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Queer Enough: On Gatekeeping

Queer Enough: On “Gatekeeping” in the LGBTQIA+ Community

Guest Author: Kit Havoc

This content contains explicit and sensitive information that may not be suitable for all ages.

One of the first things I remember upon coming out as bisexual at age fourteen was a friend of mine rolling his eyes and declaring, “Bisexuality isn’t real.”

This was my first experience with what is known in the LGBTQIA+ community as “gatekeeping,” an attempt to police what identities are “allowed” in and can access LGBTQIA+ resources, such as mental health services, safe sex education/protection, space in LGBTQIA+ shelters, and many more. Often, these resources can be lifesaving, giving displaced queer youth a safe place to sleep, helping them cope with the toll harassment/discrimination can have on their mental health, and helping them prevent and be educated on STDs, just to name a few.

However, the concept of “gatekeeping” is keeping vulnerable people from these tools that can help them, claiming they don’t qualify to use them because of what basically amounts to “you’re not the right kind of queer.” I’ve heard this often since my coming out, as have many others. Our identities are seen as “too complicated” or “made up” and we are dismissed as being “fakers” trying to “sneak in” to the LGBTQIA+ movement.

Our identities are seen as “too complicated” or “made up.”

The invalidation of one’s identity by a community that was built on the concept of being a space for those discriminated against by the cisheteronormativity of our society can really take a toll on one’s mental health. For example, I’m one of the “weird ones.” After years of playing around with labels for how I experienced attraction, I eventually settled on identifying as asexual panromantic. This means I experience romantic attraction to all genders, but experience no sexual attraction whatsoever. I frequently talk on my blog about what these labels mean to my identity as a queer woman, but, as of late, I have begun to receive regular harassment under the pretence of “asexuality is not a queer identity.” The messages range in tone, from politely attempting to explain why my asexuality doesn’t have a place in the LGBTQIA+ movement, to straight up death threats – I’ve been told “I hope you die” or “please choke” more times than should generally be accepted (which is zero).

As someone who already suffers from Generalized Anxiety Disorder (GAD), you can imagine this doesn’t do wonders for my mental health. I’ve become more anxious and stressed every time I upload a post discussing my experiences, worried that more threats will come. I worriedly ask the Queer Space I frequent if I am really allowed there, despite having been for years, because these messages/comments make me fear that I am in fact not “queer enough,” so to speak, to have access to these places.

So many queer people have faced this discrimination from their own community.

My story isn’t unique. So many queer people have faced this discrimination from their own community. Talk to trans women about how they’ve been barred from female-specific queer support groups because they’re “not real women,” nonbinary people who are told they don’t have a place in the movement because “nonbinary isn’t real,” bisexual/pansexual people who are told they’re not welcome because “you’re just faking it,” or asexual/aromantic people who are told they’re “invading” because “not wanting sex doesn’t make you queer.”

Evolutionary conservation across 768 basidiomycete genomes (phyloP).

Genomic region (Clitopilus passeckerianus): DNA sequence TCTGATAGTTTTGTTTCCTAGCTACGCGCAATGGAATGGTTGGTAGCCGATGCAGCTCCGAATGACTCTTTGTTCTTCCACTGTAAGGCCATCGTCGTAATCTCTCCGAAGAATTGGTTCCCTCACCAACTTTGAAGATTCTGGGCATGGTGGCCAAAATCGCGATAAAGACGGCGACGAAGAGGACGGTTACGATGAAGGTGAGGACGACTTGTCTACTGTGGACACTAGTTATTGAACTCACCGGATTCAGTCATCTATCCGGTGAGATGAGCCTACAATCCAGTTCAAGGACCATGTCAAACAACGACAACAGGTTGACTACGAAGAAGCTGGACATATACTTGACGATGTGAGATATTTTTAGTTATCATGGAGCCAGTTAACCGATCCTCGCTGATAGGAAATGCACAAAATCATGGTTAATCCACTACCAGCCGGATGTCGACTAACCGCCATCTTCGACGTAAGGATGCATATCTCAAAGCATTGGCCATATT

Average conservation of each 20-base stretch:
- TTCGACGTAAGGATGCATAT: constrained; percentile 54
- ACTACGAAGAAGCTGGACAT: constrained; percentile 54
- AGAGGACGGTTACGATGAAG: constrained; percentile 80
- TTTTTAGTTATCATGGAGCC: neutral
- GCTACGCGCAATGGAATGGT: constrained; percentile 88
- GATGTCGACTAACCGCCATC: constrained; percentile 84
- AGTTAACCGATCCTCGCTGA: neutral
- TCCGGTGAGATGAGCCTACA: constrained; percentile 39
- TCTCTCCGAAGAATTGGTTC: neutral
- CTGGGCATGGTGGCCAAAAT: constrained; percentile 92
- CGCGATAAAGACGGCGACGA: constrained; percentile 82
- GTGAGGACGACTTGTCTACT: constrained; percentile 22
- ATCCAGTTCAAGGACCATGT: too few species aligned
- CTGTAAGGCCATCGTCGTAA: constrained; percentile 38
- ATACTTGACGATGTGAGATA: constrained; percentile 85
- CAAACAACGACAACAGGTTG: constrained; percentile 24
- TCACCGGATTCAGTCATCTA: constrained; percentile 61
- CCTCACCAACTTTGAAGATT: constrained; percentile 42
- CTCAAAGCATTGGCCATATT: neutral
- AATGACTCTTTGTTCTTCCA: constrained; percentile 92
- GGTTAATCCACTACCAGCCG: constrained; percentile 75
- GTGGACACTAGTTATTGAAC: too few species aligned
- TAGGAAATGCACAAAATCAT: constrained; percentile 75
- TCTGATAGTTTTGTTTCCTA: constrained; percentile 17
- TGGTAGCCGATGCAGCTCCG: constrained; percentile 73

Of course, none of this is true – trans women are women, simple as that; nonbinary people exist and have for a very long time; bisexuals/pansexuals are not faking their attraction to multiple genders; asexuals/aromantics are not invading, they have a place in our movement. However, this narrative of exclusion persists, based upon lies and historical revisionism.

Queer people are some of the most vulnerable out there.

One of the most influential events in modern queer history, the Stonewall riots, were started by bisexual trans women (Marsha P. Johnson and Sylvia Rivera). The “Mother of Pride,” Brenda Howard, was bisexual. These parts of our history are often washed over, their contributions ignored in order to provide a narrative that is more “palatable” to straight people in hopes that they’ll accept us if we don’t make it “too obvious” that we’re not part of the cisheteronormative system. Our history needs to be taught so that attempts at “gatekeeping” are shut down by the knowledge that the people they’re trying to keep out are also the people who helped make our movement and community what it is today.

Queer people are some of the most vulnerable out there, and they should not be kept from lifesaving resources due to their own community judging them as “not queer enough.” There is only one person who can decide if they are “queer enough,” and that is the person themselves. Don’t bar people from something that can provide them desperately needed help because you don’t think they deserve it.

It’s not about you, it’s about them.

Comments

Tiger Lily
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Thank you for sharing this. Yes, not fitting in is very stressful and takes a toll on a person’s mental health. Something I’ve started to notice lately is that, although we say we value diversity, most people struggle with accepting someone who’s different from them. I’m a heterosexual female in my early 40s who’s never been married and doesn’t have kids and some people find me strange, yet I know lots of women like me. I hope you’ve found a home at SNW where you feel accepted. I really enjoyed reading what you wrote.

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